A section within the Akali Dal leadership allowed Bhindranwale to shift his base inside the shrine.

      Following a spate of murders in Punjab, the Indian government then ordered the army to attack the Golden Temple complex in June 1984.

      The infamous Operation Blue Star, launched by the army, left close to 500 people dead, including 83 soldiers.

      However, unofficial sources estimate that more people died, and the massive destruction inside the temple infuriated Sikhs worldwide.

      There were angry protests in Vancouver, where the Indian consulate was vandalized by young, hot-headed Sikhs.

      Longowal was arrested, and Bhindranwale died in the army operation.

      The same year in New Delhi, then-Indian prime minister, Indira Gandhi was assassinated by her two Sikh bodyguards.

      That was followed by the murder of thousands of innocent Sikhs across the country by mobs led by Gandhi’s Congress Party.

      The ugly events of 1984 culminated in the Air India bombing off the Irish coast in 1985, which was blamed on Sikh militants.

      After Gandhi's son Rajiv became prime minister, he tried to buy peace with the Sikh leadership.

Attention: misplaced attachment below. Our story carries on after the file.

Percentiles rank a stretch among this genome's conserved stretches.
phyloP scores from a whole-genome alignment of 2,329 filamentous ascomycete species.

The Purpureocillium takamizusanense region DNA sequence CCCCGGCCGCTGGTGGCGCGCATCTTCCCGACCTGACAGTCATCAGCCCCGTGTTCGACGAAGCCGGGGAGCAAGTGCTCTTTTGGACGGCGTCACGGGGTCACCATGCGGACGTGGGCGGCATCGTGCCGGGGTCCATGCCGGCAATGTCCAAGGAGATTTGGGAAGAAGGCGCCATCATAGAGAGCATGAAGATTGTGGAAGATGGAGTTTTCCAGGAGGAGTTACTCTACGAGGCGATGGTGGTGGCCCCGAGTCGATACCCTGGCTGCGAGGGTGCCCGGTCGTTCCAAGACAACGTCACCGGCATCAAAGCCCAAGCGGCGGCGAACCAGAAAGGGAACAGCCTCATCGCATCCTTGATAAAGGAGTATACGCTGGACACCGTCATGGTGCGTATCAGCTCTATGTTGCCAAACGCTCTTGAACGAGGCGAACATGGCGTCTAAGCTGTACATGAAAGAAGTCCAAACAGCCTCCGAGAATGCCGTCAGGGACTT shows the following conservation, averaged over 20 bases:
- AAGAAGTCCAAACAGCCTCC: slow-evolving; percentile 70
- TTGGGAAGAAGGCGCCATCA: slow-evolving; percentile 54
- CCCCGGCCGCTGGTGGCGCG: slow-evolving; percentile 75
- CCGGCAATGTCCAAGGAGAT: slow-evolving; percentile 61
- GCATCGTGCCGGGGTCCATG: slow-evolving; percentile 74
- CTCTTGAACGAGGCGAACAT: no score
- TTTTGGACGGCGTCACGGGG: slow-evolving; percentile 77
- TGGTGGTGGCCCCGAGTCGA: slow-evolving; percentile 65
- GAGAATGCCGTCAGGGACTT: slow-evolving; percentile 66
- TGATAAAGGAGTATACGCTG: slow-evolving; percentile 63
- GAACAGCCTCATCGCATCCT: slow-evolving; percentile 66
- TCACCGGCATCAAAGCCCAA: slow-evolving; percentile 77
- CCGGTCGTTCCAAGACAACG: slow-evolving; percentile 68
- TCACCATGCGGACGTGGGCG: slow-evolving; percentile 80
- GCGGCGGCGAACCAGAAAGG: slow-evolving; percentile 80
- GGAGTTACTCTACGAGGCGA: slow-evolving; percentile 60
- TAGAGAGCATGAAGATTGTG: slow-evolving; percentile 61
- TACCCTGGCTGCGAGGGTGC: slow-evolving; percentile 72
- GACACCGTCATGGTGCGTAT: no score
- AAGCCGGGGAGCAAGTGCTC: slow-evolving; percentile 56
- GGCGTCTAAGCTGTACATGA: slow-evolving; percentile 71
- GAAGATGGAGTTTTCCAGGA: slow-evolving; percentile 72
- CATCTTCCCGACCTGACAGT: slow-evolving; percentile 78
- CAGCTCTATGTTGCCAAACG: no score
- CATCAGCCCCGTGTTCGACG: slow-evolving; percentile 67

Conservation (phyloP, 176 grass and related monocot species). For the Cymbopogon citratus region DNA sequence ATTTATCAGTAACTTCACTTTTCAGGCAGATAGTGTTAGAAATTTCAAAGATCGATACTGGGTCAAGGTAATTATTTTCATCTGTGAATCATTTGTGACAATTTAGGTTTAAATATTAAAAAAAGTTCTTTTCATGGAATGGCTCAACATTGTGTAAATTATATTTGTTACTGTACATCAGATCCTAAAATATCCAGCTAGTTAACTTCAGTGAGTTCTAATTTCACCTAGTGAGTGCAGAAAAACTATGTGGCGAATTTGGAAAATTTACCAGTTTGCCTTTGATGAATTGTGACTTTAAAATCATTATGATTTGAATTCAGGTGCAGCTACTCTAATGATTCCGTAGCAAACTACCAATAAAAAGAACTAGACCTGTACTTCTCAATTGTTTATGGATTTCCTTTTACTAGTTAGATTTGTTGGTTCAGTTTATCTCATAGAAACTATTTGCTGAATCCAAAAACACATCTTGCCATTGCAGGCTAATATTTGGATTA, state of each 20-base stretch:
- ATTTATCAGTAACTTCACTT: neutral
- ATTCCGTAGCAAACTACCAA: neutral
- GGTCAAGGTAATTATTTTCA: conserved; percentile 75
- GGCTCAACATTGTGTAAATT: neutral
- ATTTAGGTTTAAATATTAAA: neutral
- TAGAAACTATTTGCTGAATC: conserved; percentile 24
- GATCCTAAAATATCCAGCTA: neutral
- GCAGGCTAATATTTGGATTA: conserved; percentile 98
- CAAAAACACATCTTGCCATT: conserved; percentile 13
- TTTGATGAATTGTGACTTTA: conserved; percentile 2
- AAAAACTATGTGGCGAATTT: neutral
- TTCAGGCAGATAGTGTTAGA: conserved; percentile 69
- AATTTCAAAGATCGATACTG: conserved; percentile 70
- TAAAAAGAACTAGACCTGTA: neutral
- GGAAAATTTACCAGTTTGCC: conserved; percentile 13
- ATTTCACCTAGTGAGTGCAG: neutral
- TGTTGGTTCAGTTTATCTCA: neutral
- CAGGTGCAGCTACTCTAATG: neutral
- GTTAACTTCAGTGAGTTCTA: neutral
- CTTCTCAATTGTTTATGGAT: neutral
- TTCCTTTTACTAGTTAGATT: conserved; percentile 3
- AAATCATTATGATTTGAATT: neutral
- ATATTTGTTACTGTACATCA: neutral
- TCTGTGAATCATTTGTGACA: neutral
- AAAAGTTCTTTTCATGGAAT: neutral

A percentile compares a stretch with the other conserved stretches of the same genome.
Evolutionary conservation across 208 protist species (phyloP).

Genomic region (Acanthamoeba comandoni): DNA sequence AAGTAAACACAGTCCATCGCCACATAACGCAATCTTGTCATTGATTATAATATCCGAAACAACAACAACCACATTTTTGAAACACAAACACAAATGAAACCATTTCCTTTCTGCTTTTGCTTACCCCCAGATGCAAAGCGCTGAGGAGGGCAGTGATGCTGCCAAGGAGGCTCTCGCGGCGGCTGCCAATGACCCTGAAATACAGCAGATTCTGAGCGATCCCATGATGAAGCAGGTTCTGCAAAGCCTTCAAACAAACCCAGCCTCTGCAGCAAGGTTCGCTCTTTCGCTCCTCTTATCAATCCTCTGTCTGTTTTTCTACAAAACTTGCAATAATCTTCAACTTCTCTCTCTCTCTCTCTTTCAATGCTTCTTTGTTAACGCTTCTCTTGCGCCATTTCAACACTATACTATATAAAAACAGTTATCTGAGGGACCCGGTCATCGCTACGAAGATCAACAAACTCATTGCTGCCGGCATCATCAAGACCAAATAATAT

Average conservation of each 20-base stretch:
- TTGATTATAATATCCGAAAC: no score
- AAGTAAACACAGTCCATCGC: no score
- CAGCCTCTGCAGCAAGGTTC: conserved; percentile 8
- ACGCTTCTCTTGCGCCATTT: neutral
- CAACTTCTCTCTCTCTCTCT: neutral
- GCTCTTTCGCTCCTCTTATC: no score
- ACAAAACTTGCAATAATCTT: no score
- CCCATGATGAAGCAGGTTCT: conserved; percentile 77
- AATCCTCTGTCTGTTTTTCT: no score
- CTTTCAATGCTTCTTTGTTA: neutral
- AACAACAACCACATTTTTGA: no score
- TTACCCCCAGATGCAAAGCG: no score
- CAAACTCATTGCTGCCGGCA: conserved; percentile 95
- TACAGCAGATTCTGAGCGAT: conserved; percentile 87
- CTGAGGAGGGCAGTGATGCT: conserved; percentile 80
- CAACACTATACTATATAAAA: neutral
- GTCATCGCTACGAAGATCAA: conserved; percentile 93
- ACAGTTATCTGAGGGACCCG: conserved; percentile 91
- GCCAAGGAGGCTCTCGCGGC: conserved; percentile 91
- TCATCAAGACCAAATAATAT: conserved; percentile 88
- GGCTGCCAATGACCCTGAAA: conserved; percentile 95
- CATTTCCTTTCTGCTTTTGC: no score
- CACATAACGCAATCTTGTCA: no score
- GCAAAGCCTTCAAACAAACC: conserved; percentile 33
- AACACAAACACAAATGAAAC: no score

Longowal was released and invited to negotiate. An accord was signed between him and Rajiv Gandhi, raising hopes of permanent peace in Punjab.

      But these hopes were short-lived. The militants rejected the accord as a complete betrayal. Meanwhile, the Congress Party lacked will to implement it, and a section of the Akali Dal was also displeased.

      And on August 20, 1985, Longowal was assassinated inside a Sikh temple in Punjab while explaining the necessity of the peace accord in the larger interest of the country and the people of his state.

      One of the militants believed to be involved in the conspiracy is now in British Columbia.

      Since the murder took place in a Sikh temple, moderate Sikhs turned against the militants and their cause.

      The assembly election following Longowal’s murder saw the Akali Dal win a landslide victory, a clear sign of Sikh voters' rejection of extremism.